It’s been a long time since I’ve made an update here, and some big things have happened.
One of the biggest – work-wise – is that I’ve joined up with some great folks to start an agency aimed at helping project creators execute successful crowdfunding campaigns. We focus on storytelling, content production, and strategy, and we’ve already had some tremendously successful campaigns, like Fire & Bone and Eva by Dame.
Whether you’re a potential project creator or just want to learn more about what we’ve been doing, check out our website, launchpack.co
littleBits Electronics recently asked me to take a turn in front of the camera to support an April Fool’s project. It’s a quick comic video where I get to use some of my Harold Lloyd/Buster Keaton silent film-type moves. Spend a minute with it, or just enjoy my overwrought mugging in the still.
This September, I was invited by Make Magazine to participate in the testing weekend for a special issue of Make: their Ultimate Guide to 3d Printing.
I’m excited to say that the issue has now hit newsstands, and includes several reviews with my byline. This is the first time I’ve appeared in print for a mass-market publication. Here are links to the article teasers, in no particular order:
Sorry that it’s teasers only — apparently this magazine is, on one level, some sort of money-making scheme. However, if you are interested in 3d printing, and especially if you’re interested in acquiring one of these machines, it will be a good read — this is the best snapshot of the state of the home 3d printer market you’ll get.
As a bit of an aside, I’d just like to say that watching the development of the 3D Printing market has been an amazing and humbling experience — it’s clear that 3d printing is now a technology that will be accessible to enthusiasts and techies outside of academic institutions and well-funded businesses. I like to think that I had a small part in helping this come into being with my work at MakerBot, and it feels really good to have put this tech into the hands of many more people than could have previously afforded it. While many of us are disappointed with MakerBot’s weakening stance on Open Source, one thing is clear: they were a big force in creating what’s now a dynamic and exciting market. And while MakerBot’s goals may have changed due to the nature of business, we shouldn’t forget that democratizing 3d printing was why they started in the first place…and, after seeing the machines in this 3d printer review, things are looking pretty democratic.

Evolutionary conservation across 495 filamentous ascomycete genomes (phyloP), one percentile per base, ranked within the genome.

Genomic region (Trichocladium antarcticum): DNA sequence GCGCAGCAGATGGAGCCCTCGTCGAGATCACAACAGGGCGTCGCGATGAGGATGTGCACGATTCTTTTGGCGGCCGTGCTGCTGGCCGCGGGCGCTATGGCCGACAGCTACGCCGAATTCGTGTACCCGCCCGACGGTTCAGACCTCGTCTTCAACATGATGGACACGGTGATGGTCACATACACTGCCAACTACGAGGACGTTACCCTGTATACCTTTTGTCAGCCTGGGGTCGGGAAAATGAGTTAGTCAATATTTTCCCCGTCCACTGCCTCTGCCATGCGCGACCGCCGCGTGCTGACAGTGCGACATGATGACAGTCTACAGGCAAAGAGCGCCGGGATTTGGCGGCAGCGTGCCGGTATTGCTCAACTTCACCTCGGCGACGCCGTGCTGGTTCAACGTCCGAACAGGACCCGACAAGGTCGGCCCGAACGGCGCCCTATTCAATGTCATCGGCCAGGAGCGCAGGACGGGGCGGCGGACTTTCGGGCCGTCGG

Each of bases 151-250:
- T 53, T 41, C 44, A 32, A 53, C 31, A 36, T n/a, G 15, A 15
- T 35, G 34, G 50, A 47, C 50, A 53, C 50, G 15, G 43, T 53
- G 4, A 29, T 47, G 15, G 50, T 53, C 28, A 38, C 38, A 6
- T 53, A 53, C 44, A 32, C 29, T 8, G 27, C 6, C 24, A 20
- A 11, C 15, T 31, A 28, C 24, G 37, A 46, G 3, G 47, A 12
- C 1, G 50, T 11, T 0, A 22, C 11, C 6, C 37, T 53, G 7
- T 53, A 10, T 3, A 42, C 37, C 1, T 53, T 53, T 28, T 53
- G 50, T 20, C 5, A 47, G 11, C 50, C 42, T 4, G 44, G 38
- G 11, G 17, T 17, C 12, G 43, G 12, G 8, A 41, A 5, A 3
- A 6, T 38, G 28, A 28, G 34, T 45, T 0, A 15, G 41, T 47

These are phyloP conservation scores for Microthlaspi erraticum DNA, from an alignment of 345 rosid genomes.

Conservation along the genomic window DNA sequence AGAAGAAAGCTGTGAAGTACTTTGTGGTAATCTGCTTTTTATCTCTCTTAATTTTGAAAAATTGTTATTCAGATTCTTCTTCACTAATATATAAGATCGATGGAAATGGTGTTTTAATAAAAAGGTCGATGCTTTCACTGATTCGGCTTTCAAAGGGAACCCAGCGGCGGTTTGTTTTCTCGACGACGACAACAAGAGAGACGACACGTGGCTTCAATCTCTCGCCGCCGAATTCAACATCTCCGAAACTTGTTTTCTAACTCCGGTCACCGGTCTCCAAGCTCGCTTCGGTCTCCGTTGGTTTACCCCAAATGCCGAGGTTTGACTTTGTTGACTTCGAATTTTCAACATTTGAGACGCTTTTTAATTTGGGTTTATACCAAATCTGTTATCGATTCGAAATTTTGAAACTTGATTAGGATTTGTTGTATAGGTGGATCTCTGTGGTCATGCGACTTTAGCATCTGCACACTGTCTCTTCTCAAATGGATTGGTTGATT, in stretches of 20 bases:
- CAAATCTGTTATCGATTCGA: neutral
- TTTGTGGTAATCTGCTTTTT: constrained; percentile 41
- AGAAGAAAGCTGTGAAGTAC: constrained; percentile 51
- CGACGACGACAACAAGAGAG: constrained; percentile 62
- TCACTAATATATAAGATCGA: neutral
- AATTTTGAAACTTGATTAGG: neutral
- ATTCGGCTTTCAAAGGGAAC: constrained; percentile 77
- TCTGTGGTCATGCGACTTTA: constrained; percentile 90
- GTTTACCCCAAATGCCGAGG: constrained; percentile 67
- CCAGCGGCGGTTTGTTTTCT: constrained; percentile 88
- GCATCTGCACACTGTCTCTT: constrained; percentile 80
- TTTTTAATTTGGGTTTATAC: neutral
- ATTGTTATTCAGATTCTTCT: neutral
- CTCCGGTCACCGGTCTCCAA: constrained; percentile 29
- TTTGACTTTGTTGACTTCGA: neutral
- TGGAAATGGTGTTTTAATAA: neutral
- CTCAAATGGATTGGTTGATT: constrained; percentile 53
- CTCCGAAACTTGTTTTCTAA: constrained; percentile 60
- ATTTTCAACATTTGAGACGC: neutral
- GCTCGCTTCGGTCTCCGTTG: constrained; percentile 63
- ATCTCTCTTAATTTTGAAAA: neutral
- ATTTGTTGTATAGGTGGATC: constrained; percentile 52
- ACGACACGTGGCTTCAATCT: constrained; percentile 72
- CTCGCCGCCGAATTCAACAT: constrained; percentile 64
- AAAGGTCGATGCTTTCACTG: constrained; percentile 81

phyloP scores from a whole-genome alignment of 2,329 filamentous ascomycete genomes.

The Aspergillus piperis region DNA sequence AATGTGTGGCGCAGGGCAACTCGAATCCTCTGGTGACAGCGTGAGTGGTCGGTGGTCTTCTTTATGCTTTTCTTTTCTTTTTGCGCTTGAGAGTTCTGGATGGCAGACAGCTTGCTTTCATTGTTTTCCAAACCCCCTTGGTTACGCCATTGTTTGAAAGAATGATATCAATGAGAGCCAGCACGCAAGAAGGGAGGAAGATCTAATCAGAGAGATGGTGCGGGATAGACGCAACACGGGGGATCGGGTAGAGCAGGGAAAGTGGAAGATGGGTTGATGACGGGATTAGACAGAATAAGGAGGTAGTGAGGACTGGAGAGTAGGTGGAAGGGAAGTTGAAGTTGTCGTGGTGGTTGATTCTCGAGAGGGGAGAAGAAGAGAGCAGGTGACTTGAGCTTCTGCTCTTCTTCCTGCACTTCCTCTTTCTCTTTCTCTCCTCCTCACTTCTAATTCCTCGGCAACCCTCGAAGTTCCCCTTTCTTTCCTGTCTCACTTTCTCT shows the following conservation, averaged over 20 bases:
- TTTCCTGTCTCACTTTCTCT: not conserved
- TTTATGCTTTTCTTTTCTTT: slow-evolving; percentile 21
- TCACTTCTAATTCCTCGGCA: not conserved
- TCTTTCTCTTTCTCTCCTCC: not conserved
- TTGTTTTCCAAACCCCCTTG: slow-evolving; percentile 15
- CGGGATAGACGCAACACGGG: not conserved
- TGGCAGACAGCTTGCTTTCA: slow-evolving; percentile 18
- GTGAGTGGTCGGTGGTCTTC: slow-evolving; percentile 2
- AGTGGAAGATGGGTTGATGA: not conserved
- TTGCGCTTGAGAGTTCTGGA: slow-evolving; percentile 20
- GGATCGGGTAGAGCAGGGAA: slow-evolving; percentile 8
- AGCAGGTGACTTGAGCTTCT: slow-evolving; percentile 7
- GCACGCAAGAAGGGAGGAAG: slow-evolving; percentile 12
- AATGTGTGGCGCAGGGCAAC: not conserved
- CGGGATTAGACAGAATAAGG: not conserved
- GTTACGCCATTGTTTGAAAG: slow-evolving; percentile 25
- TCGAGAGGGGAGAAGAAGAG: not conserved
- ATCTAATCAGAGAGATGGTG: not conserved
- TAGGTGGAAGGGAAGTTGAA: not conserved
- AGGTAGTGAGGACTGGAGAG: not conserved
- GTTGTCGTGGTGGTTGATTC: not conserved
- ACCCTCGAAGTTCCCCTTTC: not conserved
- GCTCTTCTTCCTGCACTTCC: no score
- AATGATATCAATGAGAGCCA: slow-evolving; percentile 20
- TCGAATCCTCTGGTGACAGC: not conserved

So, if you’re thinking about plunking down your hard-earned cash for one of these new-fangled 3d printers this holiday season, I’d definitely recommend perusing this issue of Make. It’s not going to have the longest shelf life (2013 will be a big year for 3d printing, as resin printing hits mainstream among other things) but, for now, this is the best and most comprehensive review of home-user 3d printers that’s ever been done.
This video is one of the main video documents for MakerBot’s Replicator® 3d printer. In addition to acting as the talent for this one, I also wrote the script, adapting it from the documentation I wrote for the Replicator. It was produced (and shot and edited) by Annelise Jeske, star MakerBot TV.
While it may be a bit more prosaic than some of the other videos showcased here, working on documentation like this is very satisfying — quality documentation has a tremendous impact on user experience. I like to think that making this video helped a few people have a smoother first experience with personal fabrication.
Update: MakerBot has decided to delete these videos.
During an earlier phase of MakerBot, I was part of a team tasked with creating a web series for MakerBot’s community — it was originally intended as a support resource, but it grew and took on a life of its own.
Robot Hospital was made without much in the way of time or resources, and it definitely showed in a bad way sometimes. (It was usually put together on Friday afternoons, in a total of 3-4 hours.) Sometimes, though, it just added a manic energy which really made it fun.
Check out my Thingiverse roundup segments, where I do voice-overs and have a look at some of the cooler things available on the design-sharing site. Another favorite is episode 7 which is a mini-doc about a user’s project to build domes with MakerBotted parts.
I’ve just taken some much-needed time refreshing 3than.com in order to make it a more useful resource. In coming days, I’m going to be collecting some of the material that I worked on during my time at MakerBot in order to fill in the post-2009 gap — I have actually been productive in the past few years, and there are even a few documents of the events in between.
So we’re shortly going to be running a bit of a “greatest hits” from my time at MakerBot, and after that I’m going to try to better maintain this page for those of you who might be interested in keeping up with that I’ve been doing.
This is a feedback loop device into a wah pedal enclosure, which allows for an intuitive control over your feedback-noise performances, especially if you’re already using your hands for other things (say, playing guitar or keyboards, or even twiddling with other knobs). As you can see, it is useful for making a wide variety of high-pitched screaming sounds, and bringing out the unexpected from effects pedals and other devices.
It was a fairly simple project: I used a schematic from Beavis Audio Research, though I replaced the 500k pot with the 100k I found in the wah pedal.
Feedback loop controllers like this one do make very interesting things happen — however, always keep in mind that you’ll need the feedback loop you’re controlling to add gain. If you have less than unity gain, you’ll just find that the loop gets very quiet when you open it up all the way.